We’re very much looking forward to the results from today’s photo shoot.

Socially Distanced Ops, June 2020

Screenshot from the camera control computer

Tonight was the ops session we have been planning for the last few weeks. Since we are in the middle of a global pandemic, we decided to severely limit on-site attendance, institute social distancing, wearing masks, and try out remote participation.

Instead of the usual 10 – 15 session participants in the layout room, we had only four: A yardmaster for Nowheres, and three engineers. Plus one member for taking care of cameras, Internet, and streaming stuff. We also had three club members joining us remotely as engineers, and a remote dispatcher.

Remote control of our web-based layout panels and locomotives on the layout is easily accomplished using a VPN application that connects remote devices to the club network. EngineDriver’s automatic discovery of JMRI’s Withrottle Server doesn’t work over the VPN connection. Instead, remote participants need to enter IP and port number of the computer running JMRI manually. In our case 192.168.8.10, port 12090. The control and dispatcher web panels are available at http://192.168.8.10:3000 over the VPN connection as well.

Upacking technology

Over the course of the afternoon we installed cameras in the layout room. We used Foscam X1 security cameras, as well as old Android phones with the IP Webcam app. All four cameras were streaming video into OBS.

The four cameras were set up to cover as much of the layout room as we could pull off. The intent was to give remote operators maximum visibility of the main line, so that they get to see the trains they are running.

We also streamed from OBS to Youtube Live for some time during the session. Using the Present from window Google Meet feature worked for the video stream, but resulted in unacceptable latency for remote participants. We will need to try this again with the OBS VirtualCam plugin.

The control stand

On the left is the FRS Radio / Meet gateway. This old Dell laptop runs Linux and has separate microphone and head set plugs, with microphones taped to computer and headset speakers. The laptop in the middle runs OBS and acts as the hub for all the video streams, including broadcasting to Meet and Youtube Live. The laptop on the right was the control for the Youtube Live stream.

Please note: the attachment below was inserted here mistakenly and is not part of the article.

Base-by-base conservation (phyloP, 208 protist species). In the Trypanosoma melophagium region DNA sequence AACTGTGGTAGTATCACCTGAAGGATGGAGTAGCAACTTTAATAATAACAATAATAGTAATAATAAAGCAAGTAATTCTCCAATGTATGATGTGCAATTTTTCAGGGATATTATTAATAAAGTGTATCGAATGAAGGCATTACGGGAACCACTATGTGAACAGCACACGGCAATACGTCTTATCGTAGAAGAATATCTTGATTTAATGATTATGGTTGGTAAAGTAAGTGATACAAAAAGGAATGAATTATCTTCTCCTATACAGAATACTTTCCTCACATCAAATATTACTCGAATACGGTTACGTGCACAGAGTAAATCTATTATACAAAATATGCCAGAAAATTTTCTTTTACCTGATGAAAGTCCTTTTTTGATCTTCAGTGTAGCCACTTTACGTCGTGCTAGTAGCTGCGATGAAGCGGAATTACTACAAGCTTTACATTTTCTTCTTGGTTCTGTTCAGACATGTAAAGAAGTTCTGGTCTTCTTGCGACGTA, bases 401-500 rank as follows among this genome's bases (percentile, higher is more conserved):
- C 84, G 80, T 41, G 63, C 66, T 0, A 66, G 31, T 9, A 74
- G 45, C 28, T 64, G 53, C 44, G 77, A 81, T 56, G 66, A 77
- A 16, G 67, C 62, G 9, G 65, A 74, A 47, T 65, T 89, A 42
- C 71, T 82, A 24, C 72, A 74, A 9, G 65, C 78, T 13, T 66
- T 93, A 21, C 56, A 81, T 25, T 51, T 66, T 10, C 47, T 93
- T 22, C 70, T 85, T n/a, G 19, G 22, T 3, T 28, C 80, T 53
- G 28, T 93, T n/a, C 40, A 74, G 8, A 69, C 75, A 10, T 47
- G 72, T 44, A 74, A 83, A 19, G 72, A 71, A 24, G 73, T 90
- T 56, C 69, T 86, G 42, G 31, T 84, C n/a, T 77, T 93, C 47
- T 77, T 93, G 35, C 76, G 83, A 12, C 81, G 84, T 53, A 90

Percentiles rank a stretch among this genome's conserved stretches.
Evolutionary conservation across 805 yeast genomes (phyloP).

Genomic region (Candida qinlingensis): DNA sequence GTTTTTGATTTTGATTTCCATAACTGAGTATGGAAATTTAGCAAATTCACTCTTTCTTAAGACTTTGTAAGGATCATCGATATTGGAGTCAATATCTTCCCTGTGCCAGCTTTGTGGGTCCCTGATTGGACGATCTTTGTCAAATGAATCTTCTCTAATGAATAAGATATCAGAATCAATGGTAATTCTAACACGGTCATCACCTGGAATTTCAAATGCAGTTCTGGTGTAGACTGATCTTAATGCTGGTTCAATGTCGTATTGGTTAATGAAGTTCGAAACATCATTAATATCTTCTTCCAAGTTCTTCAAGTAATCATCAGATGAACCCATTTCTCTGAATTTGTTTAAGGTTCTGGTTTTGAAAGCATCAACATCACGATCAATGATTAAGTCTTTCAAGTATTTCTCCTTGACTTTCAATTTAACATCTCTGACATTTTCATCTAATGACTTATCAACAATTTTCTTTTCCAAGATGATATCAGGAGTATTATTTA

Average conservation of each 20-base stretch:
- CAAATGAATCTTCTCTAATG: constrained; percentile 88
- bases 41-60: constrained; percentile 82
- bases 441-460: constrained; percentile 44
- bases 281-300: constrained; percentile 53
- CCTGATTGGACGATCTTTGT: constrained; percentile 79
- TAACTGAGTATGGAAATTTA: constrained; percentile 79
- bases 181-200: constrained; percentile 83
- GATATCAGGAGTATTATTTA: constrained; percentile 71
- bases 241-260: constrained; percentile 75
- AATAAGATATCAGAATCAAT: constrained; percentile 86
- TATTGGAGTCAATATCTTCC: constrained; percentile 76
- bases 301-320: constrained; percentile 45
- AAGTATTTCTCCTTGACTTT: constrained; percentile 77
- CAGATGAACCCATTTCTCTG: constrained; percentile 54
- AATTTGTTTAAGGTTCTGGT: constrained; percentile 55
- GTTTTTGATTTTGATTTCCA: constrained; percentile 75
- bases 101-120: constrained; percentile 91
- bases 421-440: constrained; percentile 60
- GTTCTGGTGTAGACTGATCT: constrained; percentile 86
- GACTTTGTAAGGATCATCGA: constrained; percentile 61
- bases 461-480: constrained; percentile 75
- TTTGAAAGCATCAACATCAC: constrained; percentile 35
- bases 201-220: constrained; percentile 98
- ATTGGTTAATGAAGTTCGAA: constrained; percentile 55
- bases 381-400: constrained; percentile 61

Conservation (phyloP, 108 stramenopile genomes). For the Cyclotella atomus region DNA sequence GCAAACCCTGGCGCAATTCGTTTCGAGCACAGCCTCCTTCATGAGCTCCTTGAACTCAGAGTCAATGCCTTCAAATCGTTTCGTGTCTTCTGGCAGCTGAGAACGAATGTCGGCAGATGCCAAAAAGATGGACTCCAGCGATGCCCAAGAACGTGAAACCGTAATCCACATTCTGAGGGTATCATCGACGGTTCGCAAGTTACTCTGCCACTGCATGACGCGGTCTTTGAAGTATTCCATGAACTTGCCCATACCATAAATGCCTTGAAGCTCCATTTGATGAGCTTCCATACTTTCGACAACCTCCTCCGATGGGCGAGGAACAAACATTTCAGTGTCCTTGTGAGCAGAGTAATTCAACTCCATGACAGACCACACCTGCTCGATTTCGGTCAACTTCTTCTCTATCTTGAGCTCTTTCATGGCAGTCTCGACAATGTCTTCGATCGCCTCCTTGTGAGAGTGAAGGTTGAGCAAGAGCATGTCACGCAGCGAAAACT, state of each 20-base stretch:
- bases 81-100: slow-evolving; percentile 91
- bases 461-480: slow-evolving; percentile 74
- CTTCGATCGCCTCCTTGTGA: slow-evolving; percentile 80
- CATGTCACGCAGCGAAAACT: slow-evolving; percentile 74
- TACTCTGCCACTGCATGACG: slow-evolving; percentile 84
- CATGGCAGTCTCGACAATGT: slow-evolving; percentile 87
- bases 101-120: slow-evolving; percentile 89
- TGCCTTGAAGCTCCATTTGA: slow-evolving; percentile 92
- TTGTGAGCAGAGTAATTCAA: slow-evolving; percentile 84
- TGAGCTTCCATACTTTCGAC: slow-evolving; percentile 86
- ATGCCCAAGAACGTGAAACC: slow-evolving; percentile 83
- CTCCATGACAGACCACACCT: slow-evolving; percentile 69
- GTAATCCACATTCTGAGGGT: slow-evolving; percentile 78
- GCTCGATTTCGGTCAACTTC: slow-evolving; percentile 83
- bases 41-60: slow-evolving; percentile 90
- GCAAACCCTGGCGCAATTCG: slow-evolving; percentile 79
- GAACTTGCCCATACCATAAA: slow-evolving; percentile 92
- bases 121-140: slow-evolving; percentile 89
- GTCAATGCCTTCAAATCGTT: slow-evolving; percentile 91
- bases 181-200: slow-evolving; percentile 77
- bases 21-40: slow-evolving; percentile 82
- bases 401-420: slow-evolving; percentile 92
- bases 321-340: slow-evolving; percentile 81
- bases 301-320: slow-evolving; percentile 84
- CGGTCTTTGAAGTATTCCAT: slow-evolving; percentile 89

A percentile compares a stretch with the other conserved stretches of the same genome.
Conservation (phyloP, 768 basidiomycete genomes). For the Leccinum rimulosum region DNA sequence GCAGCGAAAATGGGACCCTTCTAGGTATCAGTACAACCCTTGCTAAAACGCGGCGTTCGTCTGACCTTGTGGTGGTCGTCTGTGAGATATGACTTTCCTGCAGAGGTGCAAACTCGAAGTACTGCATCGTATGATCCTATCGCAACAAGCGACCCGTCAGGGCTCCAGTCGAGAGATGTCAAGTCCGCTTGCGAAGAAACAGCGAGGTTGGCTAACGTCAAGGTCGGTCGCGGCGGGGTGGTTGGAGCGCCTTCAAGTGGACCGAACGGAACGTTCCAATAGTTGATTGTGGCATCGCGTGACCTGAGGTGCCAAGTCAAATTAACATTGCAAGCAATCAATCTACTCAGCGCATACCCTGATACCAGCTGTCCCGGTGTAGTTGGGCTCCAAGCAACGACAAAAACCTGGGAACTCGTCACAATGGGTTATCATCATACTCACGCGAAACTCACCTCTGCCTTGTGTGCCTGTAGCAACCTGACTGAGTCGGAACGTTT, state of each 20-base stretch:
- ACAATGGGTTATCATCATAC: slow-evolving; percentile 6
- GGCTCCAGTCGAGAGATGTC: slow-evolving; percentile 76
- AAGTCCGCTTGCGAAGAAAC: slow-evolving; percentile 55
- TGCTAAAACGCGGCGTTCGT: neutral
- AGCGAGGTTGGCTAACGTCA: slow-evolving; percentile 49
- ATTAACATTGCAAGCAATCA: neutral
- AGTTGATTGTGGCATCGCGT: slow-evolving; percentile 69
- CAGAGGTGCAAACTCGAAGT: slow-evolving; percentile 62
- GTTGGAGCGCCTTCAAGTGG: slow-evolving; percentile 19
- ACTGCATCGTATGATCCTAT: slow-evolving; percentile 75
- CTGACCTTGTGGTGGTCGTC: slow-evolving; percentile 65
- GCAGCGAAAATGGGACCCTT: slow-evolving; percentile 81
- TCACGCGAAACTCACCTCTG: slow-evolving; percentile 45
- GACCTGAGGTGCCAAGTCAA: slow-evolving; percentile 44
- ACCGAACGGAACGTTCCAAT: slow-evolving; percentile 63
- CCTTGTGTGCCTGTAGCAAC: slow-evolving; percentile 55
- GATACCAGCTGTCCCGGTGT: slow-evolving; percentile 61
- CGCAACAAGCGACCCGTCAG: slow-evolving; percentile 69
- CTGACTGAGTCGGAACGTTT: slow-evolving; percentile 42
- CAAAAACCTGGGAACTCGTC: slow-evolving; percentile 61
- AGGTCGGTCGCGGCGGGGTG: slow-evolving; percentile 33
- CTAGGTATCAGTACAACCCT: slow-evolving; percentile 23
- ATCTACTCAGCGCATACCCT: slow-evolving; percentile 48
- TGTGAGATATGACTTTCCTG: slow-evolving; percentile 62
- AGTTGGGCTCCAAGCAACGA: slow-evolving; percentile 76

This was another step towards restarting operations at Silicon Valley Lines. Operations sessions as we know them will not be possible for a while. Some remote participation component will be needed for the time being.

The club Internet connection has 24 MBit/s downlink and 5 MBit/s uplink. We found that throughput on the uplink was very variable, and stopped the Youtube Live stream halfway through the session after downgrading quality multiple times to free up more bandwidth for Google Meet. That definitely resulted in improved video and audio quality with less artifacts.

IP Webcam did not work reliably on some phones, while it worked just fine on another phone.

Finally, we need to build a more compelling remote engineer experience. While the camera setup we used allows for an ok overview of the layout room, it very much has a security camera feel to it. We will try to make it more reliable, but even then it’s at best nice as a novelty.

What we really want to do is to put the remote engineer in the middle of the action. If you can’t be there, maybe with technology we can provide an experience that is not possible when standing in the layout room.

Stay tuned.